# Cosmos Blockchain Simulator

The Cosmos SDK offers a full fledged simulation framework to fuzz test every message defined by a module.

On the SDK, this functionality is provided by theSimApp (opens new window), which is a Baseapp application that is used for running the simulation (opens new window) module. This module defines all the simulation logic as well as the operations for randomized parameters like accounts, balances etc.

# Goals

The blockchain simulator tests how the blockchain application would behave under real life circumstances by generating and sending randomized messages. The goal of this is to detect and debug failures that could halt a live chain, by providing logs and statistics about the operations run by the simulator as well as exporting the latest application state when a failure was found.

Its main difference with integration testing is that the simulator app allows you to pass parameters to customize the chain that's being simulated. This comes in handy when trying to reproduce bugs that were generated in the provided operations (randomized or not).

# Simulation commands

The simulation app has different commands, each of which tests a different failure type:

  • AppImportExport: The simulator exports the initial app state and then it creates a new app with the exported genesis.json as an input, checking for inconsistencies between the stores.
  • AppSimulationAfterImport: Queues two simulations together. The first one provides the app state (i.e genesis) to the second. Useful to test software upgrades or hard-forks from a live chain.
  • AppStateDeterminism: Checks that all the nodes return the same values, in the same order.
  • BenchmarkInvariants: Analysis of the performance of running all modules' invariants (i.e sequentially runs a benchmark (opens new window) test). An invariant checks for differences between the values that are on the store and the passive tracker. Eg: total coins held by accounts vs total supply tracker.
  • FullAppSimulation: General simulation mode. Runs the chain and the specified operations for a given number of blocks. Tests that there're no panics on the simulation. It does also run invariant checks on every Period but they are not benchmarked.

Each simulation must receive a set of inputs (i.e flags) such as the number of blocks that the simulation is run, seed, block size, etc. Check the full list of flags here (opens new window).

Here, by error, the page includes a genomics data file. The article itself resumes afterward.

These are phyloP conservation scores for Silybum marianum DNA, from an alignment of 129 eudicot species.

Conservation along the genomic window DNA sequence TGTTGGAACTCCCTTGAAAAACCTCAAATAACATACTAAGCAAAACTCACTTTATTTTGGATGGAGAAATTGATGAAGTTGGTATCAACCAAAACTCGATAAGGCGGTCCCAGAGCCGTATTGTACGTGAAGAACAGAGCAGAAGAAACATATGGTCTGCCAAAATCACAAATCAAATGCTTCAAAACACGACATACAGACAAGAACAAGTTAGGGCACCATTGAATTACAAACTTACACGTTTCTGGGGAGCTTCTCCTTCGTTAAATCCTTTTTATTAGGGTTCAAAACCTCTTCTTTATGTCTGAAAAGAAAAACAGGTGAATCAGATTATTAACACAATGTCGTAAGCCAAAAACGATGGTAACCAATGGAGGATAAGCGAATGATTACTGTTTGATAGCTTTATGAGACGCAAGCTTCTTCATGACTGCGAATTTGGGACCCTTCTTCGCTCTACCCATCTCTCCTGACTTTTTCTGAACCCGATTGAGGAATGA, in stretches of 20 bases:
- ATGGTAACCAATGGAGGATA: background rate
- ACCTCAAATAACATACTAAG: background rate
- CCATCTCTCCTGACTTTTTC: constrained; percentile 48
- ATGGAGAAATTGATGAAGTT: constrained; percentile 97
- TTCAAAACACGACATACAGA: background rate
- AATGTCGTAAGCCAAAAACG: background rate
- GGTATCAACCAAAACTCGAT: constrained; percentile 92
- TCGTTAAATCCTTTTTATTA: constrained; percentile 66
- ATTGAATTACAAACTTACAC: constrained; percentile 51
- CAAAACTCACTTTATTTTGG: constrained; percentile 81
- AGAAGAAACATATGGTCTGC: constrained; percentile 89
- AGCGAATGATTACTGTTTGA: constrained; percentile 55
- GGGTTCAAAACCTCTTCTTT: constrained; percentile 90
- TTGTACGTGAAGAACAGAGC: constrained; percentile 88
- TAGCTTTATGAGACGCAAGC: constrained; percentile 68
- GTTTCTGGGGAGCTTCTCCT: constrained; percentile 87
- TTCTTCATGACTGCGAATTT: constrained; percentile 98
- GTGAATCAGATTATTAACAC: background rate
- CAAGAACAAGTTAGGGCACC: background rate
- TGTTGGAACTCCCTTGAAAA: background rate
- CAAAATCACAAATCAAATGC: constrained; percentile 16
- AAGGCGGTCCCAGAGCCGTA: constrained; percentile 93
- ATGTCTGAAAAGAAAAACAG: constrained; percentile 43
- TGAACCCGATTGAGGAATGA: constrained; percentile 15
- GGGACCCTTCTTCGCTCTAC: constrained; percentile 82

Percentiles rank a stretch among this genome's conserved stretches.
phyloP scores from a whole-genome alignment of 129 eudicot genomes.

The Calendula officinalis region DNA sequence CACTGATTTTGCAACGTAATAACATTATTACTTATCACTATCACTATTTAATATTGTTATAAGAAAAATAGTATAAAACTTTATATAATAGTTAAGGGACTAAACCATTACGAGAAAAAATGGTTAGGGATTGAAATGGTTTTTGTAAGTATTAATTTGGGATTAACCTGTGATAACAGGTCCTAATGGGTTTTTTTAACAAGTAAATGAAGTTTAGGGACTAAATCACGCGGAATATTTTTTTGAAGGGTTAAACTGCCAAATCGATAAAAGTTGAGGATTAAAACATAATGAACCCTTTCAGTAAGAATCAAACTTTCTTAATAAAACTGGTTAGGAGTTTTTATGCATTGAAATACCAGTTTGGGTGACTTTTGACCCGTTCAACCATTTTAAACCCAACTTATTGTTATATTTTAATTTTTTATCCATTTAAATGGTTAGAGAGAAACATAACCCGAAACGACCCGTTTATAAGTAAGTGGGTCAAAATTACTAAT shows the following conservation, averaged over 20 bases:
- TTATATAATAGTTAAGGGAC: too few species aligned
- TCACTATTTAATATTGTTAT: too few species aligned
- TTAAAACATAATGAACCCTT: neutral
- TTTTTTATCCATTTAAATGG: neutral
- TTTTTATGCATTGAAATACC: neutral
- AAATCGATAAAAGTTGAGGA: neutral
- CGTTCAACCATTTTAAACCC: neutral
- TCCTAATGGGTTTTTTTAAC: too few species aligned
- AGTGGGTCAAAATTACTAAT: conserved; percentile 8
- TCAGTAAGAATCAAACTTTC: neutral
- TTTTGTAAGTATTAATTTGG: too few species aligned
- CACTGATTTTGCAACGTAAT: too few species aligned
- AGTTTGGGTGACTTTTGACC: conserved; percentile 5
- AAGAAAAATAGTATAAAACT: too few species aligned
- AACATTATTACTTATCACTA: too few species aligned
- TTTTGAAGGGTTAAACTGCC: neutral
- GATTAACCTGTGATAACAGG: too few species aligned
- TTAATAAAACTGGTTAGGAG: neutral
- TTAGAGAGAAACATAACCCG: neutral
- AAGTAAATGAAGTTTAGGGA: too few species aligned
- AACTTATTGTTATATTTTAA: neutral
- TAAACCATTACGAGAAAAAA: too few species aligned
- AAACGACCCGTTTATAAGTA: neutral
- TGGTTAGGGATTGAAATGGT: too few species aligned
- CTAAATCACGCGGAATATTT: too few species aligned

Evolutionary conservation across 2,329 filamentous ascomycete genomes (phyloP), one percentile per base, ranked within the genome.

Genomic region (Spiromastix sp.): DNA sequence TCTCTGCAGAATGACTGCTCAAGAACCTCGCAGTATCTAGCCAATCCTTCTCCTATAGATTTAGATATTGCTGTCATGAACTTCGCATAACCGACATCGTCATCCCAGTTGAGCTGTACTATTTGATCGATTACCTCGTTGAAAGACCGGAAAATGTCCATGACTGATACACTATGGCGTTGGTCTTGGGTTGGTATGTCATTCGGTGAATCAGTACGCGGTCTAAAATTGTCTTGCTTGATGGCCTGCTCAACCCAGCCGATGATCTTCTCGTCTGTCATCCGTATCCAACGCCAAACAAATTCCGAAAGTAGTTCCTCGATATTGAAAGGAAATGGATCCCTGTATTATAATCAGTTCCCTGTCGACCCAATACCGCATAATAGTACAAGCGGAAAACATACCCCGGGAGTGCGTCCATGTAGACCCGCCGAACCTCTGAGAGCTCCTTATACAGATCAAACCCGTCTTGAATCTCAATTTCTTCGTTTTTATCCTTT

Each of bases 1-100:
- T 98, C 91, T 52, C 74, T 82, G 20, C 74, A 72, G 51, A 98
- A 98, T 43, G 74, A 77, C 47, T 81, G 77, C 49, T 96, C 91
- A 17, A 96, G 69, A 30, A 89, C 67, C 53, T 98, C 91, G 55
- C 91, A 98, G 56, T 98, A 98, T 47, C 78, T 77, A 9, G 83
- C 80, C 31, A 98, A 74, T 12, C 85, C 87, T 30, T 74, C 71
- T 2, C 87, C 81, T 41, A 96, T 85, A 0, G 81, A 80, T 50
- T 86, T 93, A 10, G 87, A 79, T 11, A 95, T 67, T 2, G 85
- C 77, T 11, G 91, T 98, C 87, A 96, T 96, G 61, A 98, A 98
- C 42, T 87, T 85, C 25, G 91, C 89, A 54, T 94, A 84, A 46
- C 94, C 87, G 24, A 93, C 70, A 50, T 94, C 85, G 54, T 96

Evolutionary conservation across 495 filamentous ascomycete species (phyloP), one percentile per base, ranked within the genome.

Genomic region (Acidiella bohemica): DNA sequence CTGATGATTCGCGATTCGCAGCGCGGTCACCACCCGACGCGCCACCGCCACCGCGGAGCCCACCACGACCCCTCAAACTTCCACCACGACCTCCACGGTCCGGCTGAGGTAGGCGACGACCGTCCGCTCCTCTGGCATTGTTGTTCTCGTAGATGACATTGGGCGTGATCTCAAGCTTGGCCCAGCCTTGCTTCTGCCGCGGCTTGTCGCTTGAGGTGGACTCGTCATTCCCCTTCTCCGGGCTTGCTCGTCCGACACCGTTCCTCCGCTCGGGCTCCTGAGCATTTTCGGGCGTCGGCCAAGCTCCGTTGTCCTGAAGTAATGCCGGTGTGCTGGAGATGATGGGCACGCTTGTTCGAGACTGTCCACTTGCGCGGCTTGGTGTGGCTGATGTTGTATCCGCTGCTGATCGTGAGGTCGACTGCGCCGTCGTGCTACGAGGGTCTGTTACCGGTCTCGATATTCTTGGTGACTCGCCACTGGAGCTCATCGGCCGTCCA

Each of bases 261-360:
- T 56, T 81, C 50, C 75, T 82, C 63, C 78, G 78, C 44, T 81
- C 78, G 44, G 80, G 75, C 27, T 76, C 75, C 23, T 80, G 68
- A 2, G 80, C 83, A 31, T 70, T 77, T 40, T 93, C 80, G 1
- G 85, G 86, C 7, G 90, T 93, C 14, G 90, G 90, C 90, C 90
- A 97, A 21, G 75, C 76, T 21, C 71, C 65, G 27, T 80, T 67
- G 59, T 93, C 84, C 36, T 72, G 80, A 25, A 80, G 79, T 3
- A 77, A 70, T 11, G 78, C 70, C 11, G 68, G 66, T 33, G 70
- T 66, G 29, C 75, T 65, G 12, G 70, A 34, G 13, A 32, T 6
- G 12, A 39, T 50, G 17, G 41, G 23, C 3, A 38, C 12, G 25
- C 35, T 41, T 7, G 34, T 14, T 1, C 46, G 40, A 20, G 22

# Simulator Modes

In addition to the various inputs and commands, the simulator runs in three modes:

  1. Completely random where the initial state, module parameters and simulation parameters are pseudo-randomly generated.
  2. From a genesis.json file where the initial state and the module parameters are defined. This mode is helpful for running simulations on a known state such as a live network export where a new (mostly likely breaking) version of the application needs to be tested.
  3. From a params.json file where the initial state is pseudo-randomly generated but the module and simulation parameters can be provided manually. This allows for a more controlled and deterministic simulation setup while allowing the state space to still be pseudo-randomly simulated. The list of available parameters are listed here (opens new window).

These modes are not mutually exclusive. So you can for example run a randomly generated genesis state (1) with manually generated simulation params (3).

# Usage

This is a general example of how simulations are run. For more specific examples check the SDK Makefile (opens new window).

Copy $ go test -mod=readonly github.com/cosmos/cosmos-sdk/simapp \ -run=TestApp<simulation_command> \ ...<flags> -v -timeout 24h

# Debugging Tips

Here are some suggestions when encountering a simulation failure:

  • Export the app state at the height were the failure was found. You can do this by passing the -ExportStatePath flag to the simulator.
  • Use -Verbose logs. They could give you a better hint on all the operations involved.
  • Reduce the simulation -Period. This will run the invariants checks more frequently.
  • Print all the failed invariants at once with -PrintAllInvariants.
  • Try using another -Seed. If it can reproduce the same error and if it fails sooner you will spend less time running the simulations.
  • Reduce the -NumBlocks . How's the app state at the height previous to the failure?
  • Run invariants on every operation with -SimulateEveryOperation. Note: this will slow down your simulation a lot.
  • Try adding logs to operations that are not logged. You will have to define a Logger (opens new window) on your Keeper.

# Use simulation in your SDK-based application

Learn how you can integrate the simulation into your SDK-based application: